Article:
It’s a tiny black and white bird that drops onto the track and peers up at us in some sort of weird avian challenge to our right to be on the track. He seems not at all perturbed by our size and proximity but soon flits off, joins another of his type and starts a chase through the fern and moss draped branches that close in this part of the track. We stop and watch them for a moment or two and before we know it the group has vanished into the bush. This is thick scrub and its capacity to swallow up fellow walkers and sound is not unlike the tropical forests of Papua New Guinea. We departed Rakiura Retreat at 0834 this morning amid birdsong – tui’s chatting and chortling like possessed things. We reach the head of the track at 0937 at which point the bird chatter vanished altogether. It’s a strange thing but the bush is dark and silent. But welcoming and embracing as well. I had dropped Kathryn at the head of the track with all our packs at 0815 then returned the car and joined the others to walk back to the head of the track. That means we walk 5km to the start line without our packs. It’s a nice way to start. Follow the white rabbit»
On last light , which at this latitude is about 9.30pm, two parrots arrive on the roof with a clunk. A few minutes later the older of the two shifts to an outstretched arm of one of our neighbours and chows down on a piece of apple. It’s a silver domed, bright eyed, ruby red bellied Kaka, with a wicked scythe of a beak and a raucous call. Soon one is on our arms eating dates from scones Barry brought along. The second, clearly a fledgling, is not so confident about the interaction with humans and fluffs its feathers, arches its neck and screeches its protest. Its parent, if it is such, pays no attention and gently and calmly works on the fruit it has so delicately taken from our fingers. Follow the white rabbit»
They sat sparkling on a powerline. Huddled together in the sun after a shower of rain had passed through. A fifth sat a little further off, like a barely tolerated younger sibling that could be oh-so annoying. Sitting above butter yellow gorse, against a green backdrop of fields that is so vivid we spent all afternoon commenting on how unreal and artificial it seemed. Starlings. Gorse. Verdant paddocks. Little things that remind me of how different this place is from what I now call home. The differences announced themselves at first light with audio cues. The constant blackbird and thrush chatter, and the calling of ewes to lambs and lost lambs bleating for ewes. All so familiar and yet equally so far removed by all those decades the sounds startle me even while they transport me to childhood times when they were a common backdrop. The whole day has been marked by those sorts of cues and reminders. Follow the white rabbit»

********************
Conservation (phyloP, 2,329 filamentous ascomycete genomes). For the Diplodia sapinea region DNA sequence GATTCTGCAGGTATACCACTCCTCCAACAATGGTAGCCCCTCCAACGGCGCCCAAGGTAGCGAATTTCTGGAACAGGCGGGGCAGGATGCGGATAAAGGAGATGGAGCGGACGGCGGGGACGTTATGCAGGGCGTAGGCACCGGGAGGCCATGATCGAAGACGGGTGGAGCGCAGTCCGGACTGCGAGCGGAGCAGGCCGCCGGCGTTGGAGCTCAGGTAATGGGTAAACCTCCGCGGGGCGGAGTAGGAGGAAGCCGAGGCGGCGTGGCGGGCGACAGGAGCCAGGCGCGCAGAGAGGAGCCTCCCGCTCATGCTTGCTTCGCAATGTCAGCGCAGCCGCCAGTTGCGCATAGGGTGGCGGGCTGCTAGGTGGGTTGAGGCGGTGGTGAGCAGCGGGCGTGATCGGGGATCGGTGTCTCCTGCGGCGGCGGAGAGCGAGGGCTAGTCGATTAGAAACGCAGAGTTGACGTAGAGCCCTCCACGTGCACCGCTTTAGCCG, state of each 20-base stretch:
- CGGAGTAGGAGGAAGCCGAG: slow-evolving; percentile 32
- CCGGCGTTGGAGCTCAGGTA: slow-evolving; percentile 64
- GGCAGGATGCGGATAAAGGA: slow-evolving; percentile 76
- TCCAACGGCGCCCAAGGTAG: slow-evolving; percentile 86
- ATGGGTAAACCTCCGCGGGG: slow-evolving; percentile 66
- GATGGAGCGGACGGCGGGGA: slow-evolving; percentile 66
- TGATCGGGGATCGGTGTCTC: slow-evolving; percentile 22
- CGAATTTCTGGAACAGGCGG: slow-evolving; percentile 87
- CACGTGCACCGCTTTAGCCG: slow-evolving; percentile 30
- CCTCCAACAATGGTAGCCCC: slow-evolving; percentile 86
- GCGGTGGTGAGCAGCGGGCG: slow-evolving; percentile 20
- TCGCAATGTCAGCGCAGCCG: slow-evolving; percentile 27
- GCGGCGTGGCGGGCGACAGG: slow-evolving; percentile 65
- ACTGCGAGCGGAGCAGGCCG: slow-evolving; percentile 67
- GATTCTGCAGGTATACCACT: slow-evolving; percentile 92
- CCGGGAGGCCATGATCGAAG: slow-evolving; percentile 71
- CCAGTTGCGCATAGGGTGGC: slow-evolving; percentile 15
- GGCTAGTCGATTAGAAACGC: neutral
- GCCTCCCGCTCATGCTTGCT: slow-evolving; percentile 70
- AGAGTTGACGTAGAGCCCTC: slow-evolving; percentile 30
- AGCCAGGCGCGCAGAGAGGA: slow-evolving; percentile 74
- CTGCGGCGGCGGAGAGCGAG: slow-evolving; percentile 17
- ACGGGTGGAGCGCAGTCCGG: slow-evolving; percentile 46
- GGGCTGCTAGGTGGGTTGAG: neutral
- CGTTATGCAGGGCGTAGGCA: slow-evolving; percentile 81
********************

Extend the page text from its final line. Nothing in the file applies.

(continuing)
November 11 . It’s a day in which to remember. To remember the fallen alright. Our glorious dead, though glorious only because of what they gave us. I wonder, if they ever are conscious of it, what their spirits make of that. A waste? A gift? Too much focus on glory and not enough on dirt? A death laced with glory and honour or salted with more sordid things? It’s a day to remember the living as well. And the opportunities gifted us over a lifetime that in retrospect has flashed past. Forty years ago this month (I have misplaced my diary of that time so don’t have specific dates. The diary was written in green ink – the only pen I could find I guess. Words as well as sketches. It would be good to unearth it) we walked Stewart Island. It was a formative walk in many respects and the memory remains vivid and full of colour and sound, voices and shouts, sand and moss under my feet. I can taste and feel the place, the intervening forty years notwithstanding. Follow the white rabbit»
1 October 2016
The cleft in the sandstone lets us down off the bluff through sheer slab sides that drop away into the bush below. The knees protest at each step but we are distracted by the howling wind that bends and buffets the trees on the edge high above us even as we stop and gaze at the buffeting out of our still, green hued glen of motionless ferns and mossy rocks. It’s two different worlds – the icy wind that cut us to pieces as we departed is quickly left behind as we drop through this veil of green, and descend past water washing down rocks to Nellies Glen. Who is Nellie? We have no idea. No one knows. But in short order we find ourselves on the overgrown road that once pressed up into here as far as it could before yielding to those sheer escarpments behind us. I’m always move by the merest evidence of human endeavour, even if it is a mean scratching in the scrub. Someone with hopes and dreams was involved in the cutting of this road, while others used it in support of their families and farms. Some of those folk are buried at Megalong Cemetery though their graves are long gone and the names of the interred are remembered on a plaque. Families are buried together, too often without a decent interval between the dates. Follow the white rabbit»